An Exploration of Youth Incarceration in the Hudson Valley with Alexandra Cox, PhD.

Program Description: Join Alexandra Cox for a discussion of youth incarceration in the Hudson Valley. This talk will build upon the recent release of her book Trapped in a Vice: the Consequences of Confinement for Young People. The book explores the consequences of a juvenile justice system that is aimed at promoting change in the lives of young people, yet ultimately relies upon tools and strategies that enmesh them in a system that they struggle to move beyond. This program is offered in collaboration with Prison Public Memory Project.

Date/Time:  Monday, August 6 at 6pm

Suggested Audience: Adults

Pre-registration: Not necessary

Alexandra Cox is a Lecturer in the Department of Sociology at the University of Essex in England. She previously served as an Assistant Professor of Sociology at SUNY New Paltz, where she ran the department’s concentration in criminology and was a Research Scholar in Law at Yale University Law School’s Justice Collaboratory.  She received her Ph.D. in Criminology from the University of Cambridge and her undergraduate degree from Yale University.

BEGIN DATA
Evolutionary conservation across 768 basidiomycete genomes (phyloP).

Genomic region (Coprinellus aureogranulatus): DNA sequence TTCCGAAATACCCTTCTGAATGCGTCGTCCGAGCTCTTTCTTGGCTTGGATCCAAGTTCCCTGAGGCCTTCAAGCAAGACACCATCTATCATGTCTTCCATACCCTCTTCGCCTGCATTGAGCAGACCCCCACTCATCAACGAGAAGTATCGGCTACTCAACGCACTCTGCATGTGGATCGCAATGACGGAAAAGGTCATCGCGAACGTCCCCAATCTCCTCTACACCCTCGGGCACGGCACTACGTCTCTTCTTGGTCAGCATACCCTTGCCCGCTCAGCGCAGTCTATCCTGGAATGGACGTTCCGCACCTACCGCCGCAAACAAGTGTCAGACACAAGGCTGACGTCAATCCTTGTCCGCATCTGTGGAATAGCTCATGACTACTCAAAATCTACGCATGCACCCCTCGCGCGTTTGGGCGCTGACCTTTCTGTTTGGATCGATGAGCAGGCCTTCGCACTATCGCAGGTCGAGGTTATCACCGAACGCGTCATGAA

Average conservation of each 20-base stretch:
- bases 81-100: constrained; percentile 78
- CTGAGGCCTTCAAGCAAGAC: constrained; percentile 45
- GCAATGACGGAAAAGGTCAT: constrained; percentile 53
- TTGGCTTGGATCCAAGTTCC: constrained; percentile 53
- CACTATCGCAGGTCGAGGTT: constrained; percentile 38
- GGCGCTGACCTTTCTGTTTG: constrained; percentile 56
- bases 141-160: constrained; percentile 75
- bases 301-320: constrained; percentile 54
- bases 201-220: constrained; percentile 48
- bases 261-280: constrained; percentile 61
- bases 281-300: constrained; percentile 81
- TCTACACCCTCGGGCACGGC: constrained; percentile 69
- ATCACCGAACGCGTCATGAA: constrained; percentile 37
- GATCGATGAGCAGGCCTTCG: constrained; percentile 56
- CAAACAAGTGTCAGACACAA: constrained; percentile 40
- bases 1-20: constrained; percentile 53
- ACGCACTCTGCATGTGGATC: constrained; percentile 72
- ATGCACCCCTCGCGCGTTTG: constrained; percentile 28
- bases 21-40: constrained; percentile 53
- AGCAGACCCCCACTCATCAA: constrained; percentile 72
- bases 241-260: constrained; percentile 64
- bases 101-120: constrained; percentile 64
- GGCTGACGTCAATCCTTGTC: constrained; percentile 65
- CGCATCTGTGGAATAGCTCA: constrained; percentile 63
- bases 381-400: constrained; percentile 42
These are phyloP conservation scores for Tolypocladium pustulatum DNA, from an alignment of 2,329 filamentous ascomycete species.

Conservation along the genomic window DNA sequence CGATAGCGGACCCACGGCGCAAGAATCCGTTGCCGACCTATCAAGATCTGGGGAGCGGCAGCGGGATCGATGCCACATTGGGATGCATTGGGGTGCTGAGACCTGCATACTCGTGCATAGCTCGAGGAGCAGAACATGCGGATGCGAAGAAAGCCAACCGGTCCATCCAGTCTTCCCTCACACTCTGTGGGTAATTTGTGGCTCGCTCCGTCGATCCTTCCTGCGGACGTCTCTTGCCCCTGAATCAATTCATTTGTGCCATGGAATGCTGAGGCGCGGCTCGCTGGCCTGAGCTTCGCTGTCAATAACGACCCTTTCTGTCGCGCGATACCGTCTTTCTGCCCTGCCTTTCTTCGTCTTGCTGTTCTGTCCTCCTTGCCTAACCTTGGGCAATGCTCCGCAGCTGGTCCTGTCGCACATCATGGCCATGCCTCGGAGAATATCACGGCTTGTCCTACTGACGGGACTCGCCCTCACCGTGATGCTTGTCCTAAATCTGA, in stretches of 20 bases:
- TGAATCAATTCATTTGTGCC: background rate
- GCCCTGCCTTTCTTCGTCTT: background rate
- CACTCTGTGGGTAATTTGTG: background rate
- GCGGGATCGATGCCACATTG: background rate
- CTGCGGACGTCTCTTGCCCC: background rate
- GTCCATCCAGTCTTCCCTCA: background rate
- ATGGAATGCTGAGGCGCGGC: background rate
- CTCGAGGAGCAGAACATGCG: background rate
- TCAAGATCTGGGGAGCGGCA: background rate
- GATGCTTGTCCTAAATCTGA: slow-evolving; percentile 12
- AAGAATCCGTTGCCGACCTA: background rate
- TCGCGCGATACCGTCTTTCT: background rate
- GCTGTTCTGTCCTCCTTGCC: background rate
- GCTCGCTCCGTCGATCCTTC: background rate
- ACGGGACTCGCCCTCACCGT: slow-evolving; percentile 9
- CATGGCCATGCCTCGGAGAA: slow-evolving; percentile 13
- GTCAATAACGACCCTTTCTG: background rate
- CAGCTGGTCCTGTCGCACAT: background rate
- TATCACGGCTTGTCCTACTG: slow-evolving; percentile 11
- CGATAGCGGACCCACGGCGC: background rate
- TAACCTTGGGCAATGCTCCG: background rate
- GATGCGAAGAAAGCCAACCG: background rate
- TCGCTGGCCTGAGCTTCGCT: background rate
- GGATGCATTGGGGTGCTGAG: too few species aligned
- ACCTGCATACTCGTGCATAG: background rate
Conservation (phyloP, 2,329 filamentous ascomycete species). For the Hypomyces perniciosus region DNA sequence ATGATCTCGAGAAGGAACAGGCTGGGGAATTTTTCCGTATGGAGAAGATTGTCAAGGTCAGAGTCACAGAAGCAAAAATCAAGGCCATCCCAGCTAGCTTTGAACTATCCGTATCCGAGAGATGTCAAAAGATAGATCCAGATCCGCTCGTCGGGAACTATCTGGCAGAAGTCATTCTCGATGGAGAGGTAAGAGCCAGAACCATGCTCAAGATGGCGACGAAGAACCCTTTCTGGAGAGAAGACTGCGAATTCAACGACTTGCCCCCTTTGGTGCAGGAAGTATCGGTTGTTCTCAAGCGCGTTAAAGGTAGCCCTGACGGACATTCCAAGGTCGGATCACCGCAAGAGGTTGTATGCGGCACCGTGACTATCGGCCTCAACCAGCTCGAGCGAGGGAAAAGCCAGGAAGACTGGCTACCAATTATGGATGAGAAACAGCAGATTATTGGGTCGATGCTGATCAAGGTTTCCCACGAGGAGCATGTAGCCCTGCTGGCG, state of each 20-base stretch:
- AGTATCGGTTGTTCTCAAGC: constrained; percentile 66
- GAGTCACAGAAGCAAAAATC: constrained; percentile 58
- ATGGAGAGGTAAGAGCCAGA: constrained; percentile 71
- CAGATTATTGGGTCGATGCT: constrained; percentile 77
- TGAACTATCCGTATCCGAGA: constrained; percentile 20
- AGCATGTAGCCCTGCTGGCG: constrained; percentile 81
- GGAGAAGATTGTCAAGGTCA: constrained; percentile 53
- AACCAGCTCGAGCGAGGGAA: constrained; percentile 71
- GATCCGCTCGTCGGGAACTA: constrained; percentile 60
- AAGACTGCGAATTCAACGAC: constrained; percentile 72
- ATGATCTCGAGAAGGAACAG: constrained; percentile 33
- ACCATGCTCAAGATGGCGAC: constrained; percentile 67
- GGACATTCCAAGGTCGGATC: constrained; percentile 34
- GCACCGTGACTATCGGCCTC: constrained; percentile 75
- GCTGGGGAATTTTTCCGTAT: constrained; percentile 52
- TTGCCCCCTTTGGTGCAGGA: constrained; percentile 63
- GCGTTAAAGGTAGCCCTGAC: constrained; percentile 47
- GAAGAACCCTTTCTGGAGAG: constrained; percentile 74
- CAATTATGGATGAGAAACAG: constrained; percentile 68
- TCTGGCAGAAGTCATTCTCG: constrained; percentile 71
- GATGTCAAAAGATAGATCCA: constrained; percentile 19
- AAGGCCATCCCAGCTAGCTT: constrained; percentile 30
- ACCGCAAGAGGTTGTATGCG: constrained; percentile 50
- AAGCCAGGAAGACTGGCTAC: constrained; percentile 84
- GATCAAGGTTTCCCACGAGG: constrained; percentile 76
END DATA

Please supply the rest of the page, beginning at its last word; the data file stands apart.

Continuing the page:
Prior to receiving her Ph.D., Dr. Cox worked at the Neighborhood Defender Service of Harlem as a sentencing mitigation specialist on their youth law team and at the Drug Policy Alliance’s Office of Legal Affairs.  She continues to work regularly as a sentencing mitigation specialist in cases across New York State, particularly those involving teenagers charged as adults. She is a former Gates Cambridge scholar and a Soros Justice Advocacy fellow. She was on the board of the New York State Defenders Association and was the board chair of Drama Club (which conducts theater workshops inside of juvenile facilities).

Prison Public Memory Project is an organization that uses public history, art, story-telling and media to engage communities in conversation about the complex roles of prisons in America. They work with individuals and organizations in communities with prisons across the United States to recover, preserve, interpret, present, and honor the memories of what took place in those institutions. The Project uses public history, social practice art and new media technologies to integrate community knowledge with more traditional forms of historic preservation.

This event is free and open to the public. It will take place in the Community Room, which is wheelchair accessible. For more information email, call 518.828.1792 x101, or visit the main desk.